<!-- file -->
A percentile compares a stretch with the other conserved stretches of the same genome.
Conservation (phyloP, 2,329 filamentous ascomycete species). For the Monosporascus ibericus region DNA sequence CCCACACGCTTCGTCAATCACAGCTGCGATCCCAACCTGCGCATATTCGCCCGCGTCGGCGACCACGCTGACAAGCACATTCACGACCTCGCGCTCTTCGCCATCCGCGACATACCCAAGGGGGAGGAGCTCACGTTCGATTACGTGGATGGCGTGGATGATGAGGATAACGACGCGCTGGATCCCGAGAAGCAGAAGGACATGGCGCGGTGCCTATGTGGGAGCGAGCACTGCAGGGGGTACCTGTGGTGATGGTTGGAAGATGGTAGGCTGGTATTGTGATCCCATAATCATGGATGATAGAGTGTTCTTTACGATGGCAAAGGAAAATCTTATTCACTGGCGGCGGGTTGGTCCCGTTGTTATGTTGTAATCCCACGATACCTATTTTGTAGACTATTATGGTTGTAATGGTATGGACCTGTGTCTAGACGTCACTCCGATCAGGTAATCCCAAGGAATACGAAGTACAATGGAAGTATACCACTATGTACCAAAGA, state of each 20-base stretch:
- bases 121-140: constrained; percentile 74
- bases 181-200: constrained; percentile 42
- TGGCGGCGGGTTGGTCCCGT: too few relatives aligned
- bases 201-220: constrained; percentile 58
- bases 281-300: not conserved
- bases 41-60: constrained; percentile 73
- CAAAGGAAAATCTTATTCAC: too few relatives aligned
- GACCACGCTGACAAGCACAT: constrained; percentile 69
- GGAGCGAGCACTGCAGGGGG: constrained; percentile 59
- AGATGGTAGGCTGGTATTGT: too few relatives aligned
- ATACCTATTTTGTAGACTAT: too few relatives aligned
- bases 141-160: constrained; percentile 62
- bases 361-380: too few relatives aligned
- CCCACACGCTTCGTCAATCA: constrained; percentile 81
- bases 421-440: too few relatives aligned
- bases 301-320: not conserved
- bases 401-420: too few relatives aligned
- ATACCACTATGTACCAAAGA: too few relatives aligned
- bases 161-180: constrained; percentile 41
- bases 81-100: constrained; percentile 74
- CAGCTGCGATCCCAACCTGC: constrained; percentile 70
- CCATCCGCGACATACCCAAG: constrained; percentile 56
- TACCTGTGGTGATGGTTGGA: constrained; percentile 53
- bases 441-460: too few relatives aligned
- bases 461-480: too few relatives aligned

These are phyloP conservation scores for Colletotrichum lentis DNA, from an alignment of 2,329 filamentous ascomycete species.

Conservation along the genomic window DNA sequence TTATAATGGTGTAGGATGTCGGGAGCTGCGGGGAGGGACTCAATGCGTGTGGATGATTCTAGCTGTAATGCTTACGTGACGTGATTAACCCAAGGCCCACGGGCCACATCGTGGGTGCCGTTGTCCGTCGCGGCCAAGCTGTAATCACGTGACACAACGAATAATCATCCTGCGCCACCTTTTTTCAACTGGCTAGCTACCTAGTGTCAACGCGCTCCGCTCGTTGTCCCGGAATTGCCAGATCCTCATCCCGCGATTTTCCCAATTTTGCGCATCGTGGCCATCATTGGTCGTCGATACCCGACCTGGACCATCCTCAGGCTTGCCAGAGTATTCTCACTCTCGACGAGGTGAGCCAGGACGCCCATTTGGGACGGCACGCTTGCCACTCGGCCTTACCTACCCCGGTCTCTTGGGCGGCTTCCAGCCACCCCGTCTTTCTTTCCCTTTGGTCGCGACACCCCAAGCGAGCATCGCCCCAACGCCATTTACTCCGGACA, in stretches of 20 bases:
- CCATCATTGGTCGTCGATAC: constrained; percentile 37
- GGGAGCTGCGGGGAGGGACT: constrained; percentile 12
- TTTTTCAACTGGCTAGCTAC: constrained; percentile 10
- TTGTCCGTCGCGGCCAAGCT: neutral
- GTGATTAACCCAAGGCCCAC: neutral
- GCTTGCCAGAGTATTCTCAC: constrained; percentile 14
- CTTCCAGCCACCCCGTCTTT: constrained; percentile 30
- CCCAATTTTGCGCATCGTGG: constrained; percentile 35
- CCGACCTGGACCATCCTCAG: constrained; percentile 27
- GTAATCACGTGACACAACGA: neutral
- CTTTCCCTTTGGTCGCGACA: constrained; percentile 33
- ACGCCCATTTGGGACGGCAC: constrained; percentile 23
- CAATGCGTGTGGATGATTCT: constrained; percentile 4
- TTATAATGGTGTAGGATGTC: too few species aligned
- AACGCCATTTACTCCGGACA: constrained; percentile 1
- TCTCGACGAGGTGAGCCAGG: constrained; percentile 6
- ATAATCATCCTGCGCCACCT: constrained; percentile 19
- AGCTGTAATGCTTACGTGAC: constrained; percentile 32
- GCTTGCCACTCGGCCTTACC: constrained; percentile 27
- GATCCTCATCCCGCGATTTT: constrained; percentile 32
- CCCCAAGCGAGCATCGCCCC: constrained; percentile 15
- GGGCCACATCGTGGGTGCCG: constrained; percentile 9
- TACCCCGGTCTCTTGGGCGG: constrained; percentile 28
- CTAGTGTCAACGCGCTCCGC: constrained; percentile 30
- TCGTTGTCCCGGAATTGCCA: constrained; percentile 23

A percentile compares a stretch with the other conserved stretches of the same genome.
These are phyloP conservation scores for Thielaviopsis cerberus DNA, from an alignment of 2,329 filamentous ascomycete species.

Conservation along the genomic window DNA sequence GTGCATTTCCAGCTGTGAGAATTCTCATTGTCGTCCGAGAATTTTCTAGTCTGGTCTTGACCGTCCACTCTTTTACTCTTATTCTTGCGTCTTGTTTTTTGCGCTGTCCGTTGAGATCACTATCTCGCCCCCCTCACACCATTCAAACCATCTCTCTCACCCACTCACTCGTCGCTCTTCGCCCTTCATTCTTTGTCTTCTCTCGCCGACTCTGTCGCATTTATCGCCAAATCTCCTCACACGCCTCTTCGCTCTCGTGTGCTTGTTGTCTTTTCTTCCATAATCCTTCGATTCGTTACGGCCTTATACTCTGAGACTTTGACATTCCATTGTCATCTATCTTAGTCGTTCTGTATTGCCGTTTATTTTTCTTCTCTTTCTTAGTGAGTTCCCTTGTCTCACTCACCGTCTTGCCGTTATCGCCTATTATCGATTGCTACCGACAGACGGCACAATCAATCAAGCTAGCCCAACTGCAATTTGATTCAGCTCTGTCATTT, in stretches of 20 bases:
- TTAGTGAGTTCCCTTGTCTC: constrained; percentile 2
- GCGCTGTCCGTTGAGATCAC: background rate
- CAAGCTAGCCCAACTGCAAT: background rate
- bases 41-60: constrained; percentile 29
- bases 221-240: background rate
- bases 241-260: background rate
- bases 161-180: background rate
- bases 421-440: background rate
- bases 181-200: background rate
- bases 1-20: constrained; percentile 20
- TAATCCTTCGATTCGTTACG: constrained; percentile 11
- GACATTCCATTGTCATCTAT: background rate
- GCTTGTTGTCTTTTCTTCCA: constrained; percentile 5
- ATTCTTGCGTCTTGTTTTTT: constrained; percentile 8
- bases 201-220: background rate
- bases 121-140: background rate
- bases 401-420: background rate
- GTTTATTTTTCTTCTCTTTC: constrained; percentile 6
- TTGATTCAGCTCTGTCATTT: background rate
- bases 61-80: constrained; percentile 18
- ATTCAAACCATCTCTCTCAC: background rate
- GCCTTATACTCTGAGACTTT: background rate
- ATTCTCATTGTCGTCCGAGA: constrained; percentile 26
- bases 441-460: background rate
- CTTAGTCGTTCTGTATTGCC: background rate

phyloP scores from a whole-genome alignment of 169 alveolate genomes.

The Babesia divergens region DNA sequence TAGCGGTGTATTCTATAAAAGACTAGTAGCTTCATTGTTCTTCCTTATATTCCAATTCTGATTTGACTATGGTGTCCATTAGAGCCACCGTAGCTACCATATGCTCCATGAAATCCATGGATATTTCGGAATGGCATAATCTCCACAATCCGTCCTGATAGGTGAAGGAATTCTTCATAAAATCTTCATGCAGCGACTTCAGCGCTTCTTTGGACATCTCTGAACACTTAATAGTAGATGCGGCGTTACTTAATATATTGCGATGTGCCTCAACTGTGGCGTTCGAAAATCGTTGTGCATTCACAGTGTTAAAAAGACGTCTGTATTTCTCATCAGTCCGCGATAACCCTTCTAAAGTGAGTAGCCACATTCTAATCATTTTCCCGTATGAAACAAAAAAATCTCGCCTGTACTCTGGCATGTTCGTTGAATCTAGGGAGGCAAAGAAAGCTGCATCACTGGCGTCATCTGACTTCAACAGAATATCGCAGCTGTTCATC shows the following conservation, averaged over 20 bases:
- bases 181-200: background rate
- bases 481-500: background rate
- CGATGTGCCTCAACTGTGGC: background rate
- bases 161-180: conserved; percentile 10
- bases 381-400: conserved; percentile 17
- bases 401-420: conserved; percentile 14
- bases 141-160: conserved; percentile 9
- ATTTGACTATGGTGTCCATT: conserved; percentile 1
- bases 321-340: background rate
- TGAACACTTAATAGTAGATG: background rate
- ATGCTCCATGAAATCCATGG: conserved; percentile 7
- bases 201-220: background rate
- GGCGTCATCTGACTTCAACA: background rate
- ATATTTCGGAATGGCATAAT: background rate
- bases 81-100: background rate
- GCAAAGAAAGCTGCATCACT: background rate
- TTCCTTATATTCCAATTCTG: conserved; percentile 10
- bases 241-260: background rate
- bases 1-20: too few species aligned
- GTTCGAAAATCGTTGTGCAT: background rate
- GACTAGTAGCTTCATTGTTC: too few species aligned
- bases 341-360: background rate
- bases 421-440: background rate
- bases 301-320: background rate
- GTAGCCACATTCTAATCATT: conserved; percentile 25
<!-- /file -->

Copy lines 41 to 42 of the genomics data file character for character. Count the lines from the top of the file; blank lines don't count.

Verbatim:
- ACGCCCATTTGGGACGGCAC: constrained; percentile 23
- CAATGCGTGTGGATGATTCT: constrained; percentile 4